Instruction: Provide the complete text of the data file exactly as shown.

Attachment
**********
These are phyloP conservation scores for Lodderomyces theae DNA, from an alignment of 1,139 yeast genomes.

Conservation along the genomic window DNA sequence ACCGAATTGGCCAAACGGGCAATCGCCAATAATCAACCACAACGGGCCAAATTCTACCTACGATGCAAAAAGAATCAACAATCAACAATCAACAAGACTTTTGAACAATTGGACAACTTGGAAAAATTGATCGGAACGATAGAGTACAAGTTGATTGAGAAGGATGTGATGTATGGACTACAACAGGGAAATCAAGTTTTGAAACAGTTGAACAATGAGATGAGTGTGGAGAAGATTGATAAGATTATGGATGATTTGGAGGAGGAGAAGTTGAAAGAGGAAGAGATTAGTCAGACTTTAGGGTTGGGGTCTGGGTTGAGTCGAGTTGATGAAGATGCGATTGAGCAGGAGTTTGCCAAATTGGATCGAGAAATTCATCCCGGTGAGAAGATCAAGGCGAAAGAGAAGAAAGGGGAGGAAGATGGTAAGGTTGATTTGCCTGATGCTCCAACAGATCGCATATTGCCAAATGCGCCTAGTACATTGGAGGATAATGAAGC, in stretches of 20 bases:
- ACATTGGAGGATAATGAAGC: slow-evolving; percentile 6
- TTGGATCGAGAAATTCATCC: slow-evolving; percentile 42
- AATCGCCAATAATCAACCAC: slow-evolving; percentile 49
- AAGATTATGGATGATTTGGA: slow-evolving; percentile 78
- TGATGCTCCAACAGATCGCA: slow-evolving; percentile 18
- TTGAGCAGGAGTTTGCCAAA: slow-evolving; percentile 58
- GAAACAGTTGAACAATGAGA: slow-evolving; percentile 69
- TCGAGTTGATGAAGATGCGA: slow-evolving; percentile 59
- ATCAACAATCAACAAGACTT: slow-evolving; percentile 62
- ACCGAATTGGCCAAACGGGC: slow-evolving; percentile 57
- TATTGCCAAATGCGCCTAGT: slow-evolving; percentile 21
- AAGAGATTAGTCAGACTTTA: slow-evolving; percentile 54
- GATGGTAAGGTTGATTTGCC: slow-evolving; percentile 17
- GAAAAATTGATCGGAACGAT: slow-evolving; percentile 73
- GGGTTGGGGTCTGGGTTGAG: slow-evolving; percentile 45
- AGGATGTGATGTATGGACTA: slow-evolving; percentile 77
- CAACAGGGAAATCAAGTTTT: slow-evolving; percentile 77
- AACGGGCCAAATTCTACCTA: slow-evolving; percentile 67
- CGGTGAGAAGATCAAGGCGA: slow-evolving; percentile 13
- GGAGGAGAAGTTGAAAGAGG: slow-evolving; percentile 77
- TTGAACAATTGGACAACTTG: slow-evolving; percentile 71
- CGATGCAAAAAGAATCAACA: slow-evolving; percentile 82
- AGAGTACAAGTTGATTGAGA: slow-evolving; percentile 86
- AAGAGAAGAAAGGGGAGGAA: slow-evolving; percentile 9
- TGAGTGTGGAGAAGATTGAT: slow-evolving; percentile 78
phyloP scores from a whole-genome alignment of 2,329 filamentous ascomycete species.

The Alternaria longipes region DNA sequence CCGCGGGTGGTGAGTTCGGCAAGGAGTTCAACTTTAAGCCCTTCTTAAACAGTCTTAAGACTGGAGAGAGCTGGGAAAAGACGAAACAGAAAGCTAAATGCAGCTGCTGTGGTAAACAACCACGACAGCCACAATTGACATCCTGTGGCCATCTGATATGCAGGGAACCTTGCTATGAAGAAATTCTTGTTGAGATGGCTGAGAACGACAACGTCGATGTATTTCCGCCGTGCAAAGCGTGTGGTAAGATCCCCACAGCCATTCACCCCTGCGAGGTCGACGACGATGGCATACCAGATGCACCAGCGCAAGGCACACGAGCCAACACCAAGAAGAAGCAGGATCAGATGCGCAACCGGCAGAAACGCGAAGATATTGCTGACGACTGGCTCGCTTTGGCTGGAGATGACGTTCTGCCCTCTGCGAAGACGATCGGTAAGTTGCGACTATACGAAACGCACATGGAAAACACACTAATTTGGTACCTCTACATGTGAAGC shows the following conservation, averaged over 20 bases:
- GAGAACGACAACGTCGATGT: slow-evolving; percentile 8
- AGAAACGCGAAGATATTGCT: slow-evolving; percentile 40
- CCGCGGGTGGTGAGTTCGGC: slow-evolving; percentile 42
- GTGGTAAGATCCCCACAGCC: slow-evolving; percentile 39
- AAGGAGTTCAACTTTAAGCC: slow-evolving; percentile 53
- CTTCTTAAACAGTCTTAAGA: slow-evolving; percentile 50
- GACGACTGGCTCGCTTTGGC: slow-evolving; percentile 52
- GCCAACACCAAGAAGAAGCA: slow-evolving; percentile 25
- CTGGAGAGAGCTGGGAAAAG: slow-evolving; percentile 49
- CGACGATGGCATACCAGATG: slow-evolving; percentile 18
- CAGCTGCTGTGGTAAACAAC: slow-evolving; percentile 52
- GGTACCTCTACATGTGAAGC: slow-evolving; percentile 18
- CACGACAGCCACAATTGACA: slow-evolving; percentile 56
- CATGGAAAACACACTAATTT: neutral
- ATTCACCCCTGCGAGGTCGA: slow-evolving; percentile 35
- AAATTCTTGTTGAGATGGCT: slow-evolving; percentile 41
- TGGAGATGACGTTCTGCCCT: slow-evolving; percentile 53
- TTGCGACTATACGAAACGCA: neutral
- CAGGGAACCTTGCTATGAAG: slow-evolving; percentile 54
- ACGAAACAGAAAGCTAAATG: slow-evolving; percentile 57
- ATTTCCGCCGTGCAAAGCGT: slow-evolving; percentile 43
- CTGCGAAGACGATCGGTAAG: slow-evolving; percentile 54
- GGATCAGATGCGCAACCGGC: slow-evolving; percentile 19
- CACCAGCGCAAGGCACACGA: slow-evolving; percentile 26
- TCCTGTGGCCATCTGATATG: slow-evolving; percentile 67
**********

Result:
These are phyloP conservation scores for Lodderomyces theae DNA, from an alignment of 1,139 yeast genomes.

Conservation along the genomic window DNA sequence ACCGAATTGGCCAAACGGGCAATCGCCAATAATCAACCACAACGGGCCAAATTCTACCTACGATGCAAAAAGAATCAACAATCAACAATCAACAAGACTTTTGAACAATTGGACAACTTGGAAAAATTGATCGGAACGATAGAGTACAAGTTGATTGAGAAGGATGTGATGTATGGACTACAACAGGGAAATCAAGTTTTGAAACAGTTGAACAATGAGATGAGTGTGGAGAAGATTGATAAGATTATGGATGATTTGGAGGAGGAGAAGTTGAAAGAGGAAGAGATTAGTCAGACTTTAGGGTTGGGGTCTGGGTTGAGTCGAGTTGATGAAGATGCGATTGAGCAGGAGTTTGCCAAATTGGATCGAGAAATTCATCCCGGTGAGAAGATCAAGGCGAAAGAGAAGAAAGGGGAGGAAGATGGTAAGGTTGATTTGCCTGATGCTCCAACAGATCGCATATTGCCAAATGCGCCTAGTACATTGGAGGATAATGAAGC, in stretches of 20 bases:
- ACATTGGAGGATAATGAAGC: slow-evolving; percentile 6
- TTGGATCGAGAAATTCATCC: slow-evolving; percentile 42
- AATCGCCAATAATCAACCAC: slow-evolving; percentile 49
- AAGATTATGGATGATTTGGA: slow-evolving; percentile 78
- TGATGCTCCAACAGATCGCA: slow-evolving; percentile 18
- TTGAGCAGGAGTTTGCCAAA: slow-evolving; percentile 58
- GAAACAGTTGAACAATGAGA: slow-evolving; percentile 69
- TCGAGTTGATGAAGATGCGA: slow-evolving; percentile 59
- ATCAACAATCAACAAGACTT: slow-evolving; percentile 62
- ACCGAATTGGCCAAACGGGC: slow-evolving; percentile 57
- TATTGCCAAATGCGCCTAGT: slow-evolving; percentile 21
- AAGAGATTAGTCAGACTTTA: slow-evolving; percentile 54
- GATGGTAAGGTTGATTTGCC: slow-evolving; percentile 17
- GAAAAATTGATCGGAACGAT: slow-evolving; percentile 73
- GGGTTGGGGTCTGGGTTGAG: slow-evolving; percentile 45
- AGGATGTGATGTATGGACTA: slow-evolving; percentile 77
- CAACAGGGAAATCAAGTTTT: slow-evolving; percentile 77
- AACGGGCCAAATTCTACCTA: slow-evolving; percentile 67
- CGGTGAGAAGATCAAGGCGA: slow-evolving; percentile 13
- GGAGGAGAAGTTGAAAGAGG: slow-evolving; percentile 77
- TTGAACAATTGGACAACTTG: slow-evolving; percentile 71
- CGATGCAAAAAGAATCAACA: slow-evolving; percentile 82
- AGAGTACAAGTTGATTGAGA: slow-evolving; percentile 86
- AAGAGAAGAAAGGGGAGGAA: slow-evolving; percentile 9
- TGAGTGTGGAGAAGATTGAT: slow-evolving; percentile 78
phyloP scores from a whole-genome alignment of 2,329 filamentous ascomycete species.

The Alternaria longipes region DNA sequence CCGCGGGTGGTGAGTTCGGCAAGGAGTTCAACTTTAAGCCCTTCTTAAACAGTCTTAAGACTGGAGAGAGCTGGGAAAAGACGAAACAGAAAGCTAAATGCAGCTGCTGTGGTAAACAACCACGACAGCCACAATTGACATCCTGTGGCCATCTGATATGCAGGGAACCTTGCTATGAAGAAATTCTTGTTGAGATGGCTGAGAACGACAACGTCGATGTATTTCCGCCGTGCAAAGCGTGTGGTAAGATCCCCACAGCCATTCACCCCTGCGAGGTCGACGACGATGGCATACCAGATGCACCAGCGCAAGGCACACGAGCCAACACCAAGAAGAAGCAGGATCAGATGCGCAACCGGCAGAAACGCGAAGATATTGCTGACGACTGGCTCGCTTTGGCTGGAGATGACGTTCTGCCCTCTGCGAAGACGATCGGTAAGTTGCGACTATACGAAACGCACATGGAAAACACACTAATTTGGTACCTCTACATGTGAAGC shows the following conservation, averaged over 20 bases:
- GAGAACGACAACGTCGATGT: slow-evolving; percentile 8
- AGAAACGCGAAGATATTGCT: slow-evolving; percentile 40
- CCGCGGGTGGTGAGTTCGGC: slow-evolving; percentile 42
- GTGGTAAGATCCCCACAGCC: slow-evolving; percentile 39
- AAGGAGTTCAACTTTAAGCC: slow-evolving; percentile 53
- CTTCTTAAACAGTCTTAAGA: slow-evolving; percentile 50
- GACGACTGGCTCGCTTTGGC: slow-evolving; percentile 52
- GCCAACACCAAGAAGAAGCA: slow-evolving; percentile 25
- CTGGAGAGAGCTGGGAAAAG: slow-evolving; percentile 49
- CGACGATGGCATACCAGATG: slow-evolving; percentile 18
- CAGCTGCTGTGGTAAACAAC: slow-evolving; percentile 52
- GGTACCTCTACATGTGAAGC: slow-evolving; percentile 18
- CACGACAGCCACAATTGACA: slow-evolving; percentile 56
- CATGGAAAACACACTAATTT: neutral
- ATTCACCCCTGCGAGGTCGA: slow-evolving; percentile 35
- AAATTCTTGTTGAGATGGCT: slow-evolving; percentile 41
- TGGAGATGACGTTCTGCCCT: slow-evolving; percentile 53
- TTGCGACTATACGAAACGCA: neutral
- CAGGGAACCTTGCTATGAAG: slow-evolving; percentile 54
- ACGAAACAGAAAGCTAAATG: slow-evolving; percentile 57
- ATTTCCGCCGTGCAAAGCGT: slow-evolving; percentile 43
- CTGCGAAGACGATCGGTAAG: slow-evolving; percentile 54
- GGATCAGATGCGCAACCGGC: slow-evolving; percentile 19
- CACCAGCGCAAGGCACACGA: slow-evolving; percentile 26
- TCCTGTGGCCATCTGATATG: slow-evolving; percentile 67